Immunology: How SARS-CoV-2 mRNA vaccine boosters increase protection against omicron
April 21, 2022
A third dose of SARS-CoV-2 mRNA vaccines, developed for the original SARS-CoV-2 variant, increases the capacity of the immune system to produce a broader range of virus-neutralizing antibodies, including those capable of neutralizing the omicron variant, relative to just two doses. The findings, reported in a paper in Nature, help to explain how booster doses of mRNA vaccines based on the original circulating strain of SARS-CoV-2 can go on to provide protection against severe disease caused by newly emerging strains.
Michel Nussenzweig and colleagues analysed blood samples from 42 individuals who had received three doses of an mRNA vaccine (8 Moderna, 34 Pfizer-BioNTech), collected after the first, second and third dose. None of the participants in the study had previously been infected with SARS-CoV-2. The authors observed an increase in the range of memory B cells — which can respond rapidly and produce antibodies against SARS-CoV-2 — after the third dose compared with after the second dose. Antibodies produced by these cells showed increased breadth and potency of neutralization of SARS-CoV-2 relative to those produced after a second dose. More than 50% of these antibodies were shown to neutralize the Omicron variant.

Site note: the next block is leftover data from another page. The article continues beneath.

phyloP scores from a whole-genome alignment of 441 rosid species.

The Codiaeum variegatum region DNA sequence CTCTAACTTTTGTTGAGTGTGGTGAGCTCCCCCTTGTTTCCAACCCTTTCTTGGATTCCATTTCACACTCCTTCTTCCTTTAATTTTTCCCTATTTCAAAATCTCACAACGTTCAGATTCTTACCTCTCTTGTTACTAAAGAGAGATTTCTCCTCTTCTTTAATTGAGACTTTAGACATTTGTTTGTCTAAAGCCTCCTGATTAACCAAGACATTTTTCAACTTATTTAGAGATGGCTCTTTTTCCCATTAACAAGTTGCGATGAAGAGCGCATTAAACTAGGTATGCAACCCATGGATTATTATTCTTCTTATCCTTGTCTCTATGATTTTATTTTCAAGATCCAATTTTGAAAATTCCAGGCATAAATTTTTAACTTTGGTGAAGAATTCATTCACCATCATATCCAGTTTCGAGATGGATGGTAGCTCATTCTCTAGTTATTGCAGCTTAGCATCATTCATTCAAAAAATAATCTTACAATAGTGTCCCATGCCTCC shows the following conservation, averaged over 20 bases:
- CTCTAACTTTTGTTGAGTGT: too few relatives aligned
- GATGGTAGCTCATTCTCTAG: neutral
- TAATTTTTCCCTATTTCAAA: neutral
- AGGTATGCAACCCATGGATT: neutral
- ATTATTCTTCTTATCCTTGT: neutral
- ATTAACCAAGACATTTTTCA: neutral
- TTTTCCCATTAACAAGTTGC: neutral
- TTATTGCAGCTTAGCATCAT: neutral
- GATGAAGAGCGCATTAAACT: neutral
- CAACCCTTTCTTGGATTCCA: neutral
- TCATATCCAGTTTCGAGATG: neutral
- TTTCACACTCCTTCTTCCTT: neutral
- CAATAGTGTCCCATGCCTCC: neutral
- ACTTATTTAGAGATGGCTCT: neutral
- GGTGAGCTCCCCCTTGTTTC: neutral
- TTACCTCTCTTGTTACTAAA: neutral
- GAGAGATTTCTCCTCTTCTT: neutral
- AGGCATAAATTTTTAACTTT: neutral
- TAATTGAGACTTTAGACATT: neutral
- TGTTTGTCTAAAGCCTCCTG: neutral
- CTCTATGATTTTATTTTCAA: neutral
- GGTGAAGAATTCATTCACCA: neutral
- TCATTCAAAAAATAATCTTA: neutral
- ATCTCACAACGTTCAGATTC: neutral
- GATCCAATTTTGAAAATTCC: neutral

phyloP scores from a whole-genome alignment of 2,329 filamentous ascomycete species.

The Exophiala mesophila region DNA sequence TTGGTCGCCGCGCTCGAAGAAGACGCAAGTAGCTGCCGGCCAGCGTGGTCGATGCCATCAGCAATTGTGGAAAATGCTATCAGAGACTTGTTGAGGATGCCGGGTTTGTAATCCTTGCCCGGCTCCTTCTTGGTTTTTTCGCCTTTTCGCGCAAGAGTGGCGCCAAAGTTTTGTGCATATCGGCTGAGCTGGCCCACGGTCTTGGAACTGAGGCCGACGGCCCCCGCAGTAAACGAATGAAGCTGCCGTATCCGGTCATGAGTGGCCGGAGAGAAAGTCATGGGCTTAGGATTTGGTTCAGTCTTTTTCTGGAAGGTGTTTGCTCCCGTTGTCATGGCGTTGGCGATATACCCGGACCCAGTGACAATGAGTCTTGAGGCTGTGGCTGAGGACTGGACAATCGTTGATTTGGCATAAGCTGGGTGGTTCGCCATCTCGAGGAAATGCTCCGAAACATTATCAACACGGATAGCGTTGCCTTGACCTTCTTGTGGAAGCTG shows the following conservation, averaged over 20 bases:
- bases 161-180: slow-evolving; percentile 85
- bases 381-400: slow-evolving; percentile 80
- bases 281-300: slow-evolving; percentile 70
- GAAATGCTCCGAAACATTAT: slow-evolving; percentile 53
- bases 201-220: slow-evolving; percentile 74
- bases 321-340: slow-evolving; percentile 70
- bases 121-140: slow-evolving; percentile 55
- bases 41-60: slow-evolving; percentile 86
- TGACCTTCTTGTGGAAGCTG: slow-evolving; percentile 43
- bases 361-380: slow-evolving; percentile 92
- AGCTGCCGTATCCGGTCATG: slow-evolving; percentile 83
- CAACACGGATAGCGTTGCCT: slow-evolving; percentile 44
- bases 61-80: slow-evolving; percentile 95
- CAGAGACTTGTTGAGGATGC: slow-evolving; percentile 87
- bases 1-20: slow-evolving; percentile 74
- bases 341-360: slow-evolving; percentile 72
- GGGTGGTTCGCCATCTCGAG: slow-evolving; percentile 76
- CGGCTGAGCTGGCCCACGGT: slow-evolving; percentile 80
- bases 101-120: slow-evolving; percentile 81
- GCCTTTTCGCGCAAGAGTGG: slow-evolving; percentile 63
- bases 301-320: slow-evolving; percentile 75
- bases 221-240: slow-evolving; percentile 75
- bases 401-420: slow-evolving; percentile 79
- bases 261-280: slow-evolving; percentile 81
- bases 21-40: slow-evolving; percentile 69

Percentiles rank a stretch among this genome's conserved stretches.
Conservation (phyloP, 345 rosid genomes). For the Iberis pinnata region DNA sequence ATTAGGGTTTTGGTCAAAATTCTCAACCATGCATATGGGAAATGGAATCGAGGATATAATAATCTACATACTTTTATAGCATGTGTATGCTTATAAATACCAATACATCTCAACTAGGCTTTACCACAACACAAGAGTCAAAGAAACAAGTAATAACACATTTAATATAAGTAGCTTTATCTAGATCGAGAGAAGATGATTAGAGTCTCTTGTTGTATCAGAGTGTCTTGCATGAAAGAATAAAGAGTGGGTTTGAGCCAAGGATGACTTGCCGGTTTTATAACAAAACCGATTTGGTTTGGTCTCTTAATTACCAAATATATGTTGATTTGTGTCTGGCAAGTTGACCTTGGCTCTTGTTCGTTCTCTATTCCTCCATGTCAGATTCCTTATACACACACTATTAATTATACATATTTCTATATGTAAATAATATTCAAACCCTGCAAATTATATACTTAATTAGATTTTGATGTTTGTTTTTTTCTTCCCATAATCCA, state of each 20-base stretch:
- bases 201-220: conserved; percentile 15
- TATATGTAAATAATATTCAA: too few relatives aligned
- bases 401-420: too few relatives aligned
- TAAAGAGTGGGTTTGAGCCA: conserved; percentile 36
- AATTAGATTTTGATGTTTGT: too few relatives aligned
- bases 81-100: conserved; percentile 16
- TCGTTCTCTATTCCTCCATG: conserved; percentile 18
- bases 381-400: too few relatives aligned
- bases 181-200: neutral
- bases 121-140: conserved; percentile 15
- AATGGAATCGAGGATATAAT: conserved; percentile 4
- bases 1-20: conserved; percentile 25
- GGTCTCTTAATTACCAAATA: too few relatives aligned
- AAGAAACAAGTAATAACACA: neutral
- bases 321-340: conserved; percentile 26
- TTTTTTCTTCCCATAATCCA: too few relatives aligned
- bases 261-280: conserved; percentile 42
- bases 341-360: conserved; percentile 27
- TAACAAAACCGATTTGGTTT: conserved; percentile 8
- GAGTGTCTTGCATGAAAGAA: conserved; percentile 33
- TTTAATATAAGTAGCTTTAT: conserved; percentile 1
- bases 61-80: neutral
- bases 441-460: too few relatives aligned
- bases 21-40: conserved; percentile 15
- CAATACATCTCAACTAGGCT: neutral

The increase in antibody potency after the third dose was because antibodies from newly emerging memory B cells targeted more regions of the receptor binding domain (part of the virus that facilitates entry into the host cells) than those produced after the second dose, the authors note. They add that although a third dose boosts antibody responses against multiple SARS-CoV-2 variants, breakthrough infection is not always preventable.
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